Joasia and I are currently spending the day with her mother and her mother’s friend. Both are older and are peppering us with useless information. I don’t understand either of them so Joasia is taking the brunt of the annoyance. Looking at her deal with it is interesting since I will never know the privilege of getting annoyed at my mother or rolling my eyes at her insistence of sharing silly info with me. It makes me envious and sad.
Yesterday it was exactly ten years ago that my mother died. She died in a hospital in Imperia, Italy at 15:00. We went to the park where we spread her ashes, and remembered her by enjoying the warm weather, strong winds, each other’s company and all the excited dogs that were being walked in the park. Jody had made delicious sandwiches, I had brought ginger beer and vodka, and Robin had squeezed a bunch of limes, so we could make our own Moscow Mules. Ruurd and Moulsari were there as well. When the weather turned bad, we decided to have dinner at an Italian restaurant in Hoorn, ate food, had wine, drank limoncello until we were all drunk and happy. It was a good day.
(I think it’s really appropriate that yesterday was such a windy day. There was so much energy in the air. Wild is the Wind, after all.)
I realised that I haven’t been sad about her death for a long while now. Sure I’m sad, but not in a way that it momentarily stops my heart when I suddenly realise. Nowadays the first thought of the day after waking up is no longer the crushing realisation of her departure. She pushed me in the right direction and for a while the momentum was gone, but I feel like her death has now galvanised me and I have regained momentum in life. I can only hope that my brother and sister feel the same way.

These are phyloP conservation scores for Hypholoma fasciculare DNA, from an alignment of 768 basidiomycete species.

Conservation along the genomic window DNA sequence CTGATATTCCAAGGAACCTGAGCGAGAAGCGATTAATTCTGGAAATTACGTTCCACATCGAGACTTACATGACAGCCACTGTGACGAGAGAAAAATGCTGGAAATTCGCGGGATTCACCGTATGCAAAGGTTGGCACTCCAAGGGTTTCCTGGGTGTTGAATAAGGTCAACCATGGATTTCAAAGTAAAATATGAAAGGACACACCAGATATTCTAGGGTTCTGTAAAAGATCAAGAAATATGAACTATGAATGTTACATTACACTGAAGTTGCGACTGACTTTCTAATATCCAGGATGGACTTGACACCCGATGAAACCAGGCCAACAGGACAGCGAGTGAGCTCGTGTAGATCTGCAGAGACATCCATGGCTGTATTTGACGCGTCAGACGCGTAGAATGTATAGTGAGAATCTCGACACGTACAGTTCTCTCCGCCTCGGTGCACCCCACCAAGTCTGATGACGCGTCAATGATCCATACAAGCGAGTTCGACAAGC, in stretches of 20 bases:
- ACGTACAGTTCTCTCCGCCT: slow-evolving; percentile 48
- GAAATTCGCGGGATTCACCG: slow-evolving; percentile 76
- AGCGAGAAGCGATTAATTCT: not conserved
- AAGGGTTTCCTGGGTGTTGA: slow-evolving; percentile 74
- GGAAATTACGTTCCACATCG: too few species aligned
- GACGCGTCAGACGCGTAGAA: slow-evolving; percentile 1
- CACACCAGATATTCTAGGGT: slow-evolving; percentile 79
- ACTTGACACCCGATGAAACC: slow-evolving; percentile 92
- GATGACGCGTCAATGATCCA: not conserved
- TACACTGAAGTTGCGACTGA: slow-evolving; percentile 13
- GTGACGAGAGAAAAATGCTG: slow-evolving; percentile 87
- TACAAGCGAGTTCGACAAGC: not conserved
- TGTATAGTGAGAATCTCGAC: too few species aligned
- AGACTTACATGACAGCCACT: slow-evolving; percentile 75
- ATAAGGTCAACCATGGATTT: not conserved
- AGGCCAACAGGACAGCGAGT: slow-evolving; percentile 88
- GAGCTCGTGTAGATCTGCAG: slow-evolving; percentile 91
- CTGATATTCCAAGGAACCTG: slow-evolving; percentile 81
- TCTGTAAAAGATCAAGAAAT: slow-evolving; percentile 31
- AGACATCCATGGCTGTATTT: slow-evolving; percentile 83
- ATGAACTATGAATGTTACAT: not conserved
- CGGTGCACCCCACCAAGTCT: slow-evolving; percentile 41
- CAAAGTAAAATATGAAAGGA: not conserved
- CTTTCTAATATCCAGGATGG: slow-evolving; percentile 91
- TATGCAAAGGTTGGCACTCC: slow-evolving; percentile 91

It’s been nine years since the hardest day in my life. Nine years since my mother died in a hospital in Imperia, Italy. In previous years, I wrote about those last few days, but this year I find myself considering how my feelings regarding her death has changed over time.
My sadness has definitely changed. Initially it was a destructive inferno, now it’s a comforting campfire. It has matured. In the years after my mother’s death I felt like an injustice was done, and my tears came in protest to what happened; a rejection of her death, and a refusal to accept that she was gone. Now I have accepted that she’s gone, and my tears are an acknowledgement of my loss and how much she meant and continues to mean to me.
I couldn’t have done it without the help of my brother and sister, who are the biggest gifts my mother ever gave me, and who have helped calm that inferno and allowed me to temper the sadness. Ruurd, Moulsari, Joasia and Eva also played an important part in getting me to where I am today.
And yet, when I am by myself and I think back to the last few days of her life, there is something that scratches at the back of my subconsciousness. An irritant that pokes at me and tells me that I failed her my letting her suffer in that hospital. That I should have done more or done something differently. When think about that and I close my eyes I am assaulted by images of my mother in distress. It used to be that those images would come to me uninvited. So I suppose there is improvement there too.
Children with dead parents think everything is possible and nothing is safe.